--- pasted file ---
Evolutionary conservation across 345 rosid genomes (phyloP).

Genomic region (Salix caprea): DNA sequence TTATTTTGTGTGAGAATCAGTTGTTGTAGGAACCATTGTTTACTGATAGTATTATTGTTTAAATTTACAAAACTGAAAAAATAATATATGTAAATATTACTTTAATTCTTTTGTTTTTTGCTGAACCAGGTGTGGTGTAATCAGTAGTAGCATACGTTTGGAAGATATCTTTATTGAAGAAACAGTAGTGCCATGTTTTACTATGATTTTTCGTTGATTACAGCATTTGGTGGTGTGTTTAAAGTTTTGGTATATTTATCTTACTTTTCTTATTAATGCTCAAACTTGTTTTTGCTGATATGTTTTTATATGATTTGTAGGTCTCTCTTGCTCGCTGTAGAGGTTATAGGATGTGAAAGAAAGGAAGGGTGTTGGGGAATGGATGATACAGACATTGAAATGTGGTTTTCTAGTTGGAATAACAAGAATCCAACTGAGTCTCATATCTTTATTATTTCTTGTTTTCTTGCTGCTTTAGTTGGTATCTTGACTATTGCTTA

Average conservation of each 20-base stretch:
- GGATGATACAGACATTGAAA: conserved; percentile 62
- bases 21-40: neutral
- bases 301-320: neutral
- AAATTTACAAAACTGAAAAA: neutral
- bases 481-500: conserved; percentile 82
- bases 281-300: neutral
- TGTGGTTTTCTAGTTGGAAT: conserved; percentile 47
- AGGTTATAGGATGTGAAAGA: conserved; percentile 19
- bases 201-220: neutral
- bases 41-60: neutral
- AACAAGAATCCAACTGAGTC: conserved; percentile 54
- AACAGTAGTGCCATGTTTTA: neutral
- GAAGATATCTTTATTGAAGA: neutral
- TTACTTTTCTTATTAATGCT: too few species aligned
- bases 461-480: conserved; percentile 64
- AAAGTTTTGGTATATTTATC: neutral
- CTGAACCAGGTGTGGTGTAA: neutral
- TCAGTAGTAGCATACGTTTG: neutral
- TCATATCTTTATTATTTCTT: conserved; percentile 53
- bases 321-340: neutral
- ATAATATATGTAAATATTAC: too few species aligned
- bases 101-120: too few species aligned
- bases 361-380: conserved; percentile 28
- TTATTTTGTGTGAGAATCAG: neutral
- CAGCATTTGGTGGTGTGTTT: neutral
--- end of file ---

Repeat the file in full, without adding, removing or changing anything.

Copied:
Evolutionary conservation across 345 rosid genomes (phyloP).

Genomic region (Salix caprea): DNA sequence TTATTTTGTGTGAGAATCAGTTGTTGTAGGAACCATTGTTTACTGATAGTATTATTGTTTAAATTTACAAAACTGAAAAAATAATATATGTAAATATTACTTTAATTCTTTTGTTTTTTGCTGAACCAGGTGTGGTGTAATCAGTAGTAGCATACGTTTGGAAGATATCTTTATTGAAGAAACAGTAGTGCCATGTTTTACTATGATTTTTCGTTGATTACAGCATTTGGTGGTGTGTTTAAAGTTTTGGTATATTTATCTTACTTTTCTTATTAATGCTCAAACTTGTTTTTGCTGATATGTTTTTATATGATTTGTAGGTCTCTCTTGCTCGCTGTAGAGGTTATAGGATGTGAAAGAAAGGAAGGGTGTTGGGGAATGGATGATACAGACATTGAAATGTGGTTTTCTAGTTGGAATAACAAGAATCCAACTGAGTCTCATATCTTTATTATTTCTTGTTTTCTTGCTGCTTTAGTTGGTATCTTGACTATTGCTTA

Average conservation of each 20-base stretch:
- GGATGATACAGACATTGAAA: conserved; percentile 62
- bases 21-40: neutral
- bases 301-320: neutral
- AAATTTACAAAACTGAAAAA: neutral
- bases 481-500: conserved; percentile 82
- bases 281-300: neutral
- TGTGGTTTTCTAGTTGGAAT: conserved; percentile 47
- AGGTTATAGGATGTGAAAGA: conserved; percentile 19
- bases 201-220: neutral
- bases 41-60: neutral
- AACAAGAATCCAACTGAGTC: conserved; percentile 54
- AACAGTAGTGCCATGTTTTA: neutral
- GAAGATATCTTTATTGAAGA: neutral
- TTACTTTTCTTATTAATGCT: too few species aligned
- bases 461-480: conserved; percentile 64
- AAAGTTTTGGTATATTTATC: neutral
- CTGAACCAGGTGTGGTGTAA: neutral
- TCAGTAGTAGCATACGTTTG: neutral
- TCATATCTTTATTATTTCTT: conserved; percentile 53
- bases 321-340: neutral
- ATAATATATGTAAATATTAC: too few species aligned
- bases 101-120: too few species aligned
- bases 361-380: conserved; percentile 28
- TTATTTTGTGTGAGAATCAG: neutral
- CAGCATTTGGTGGTGTGTTT: neutral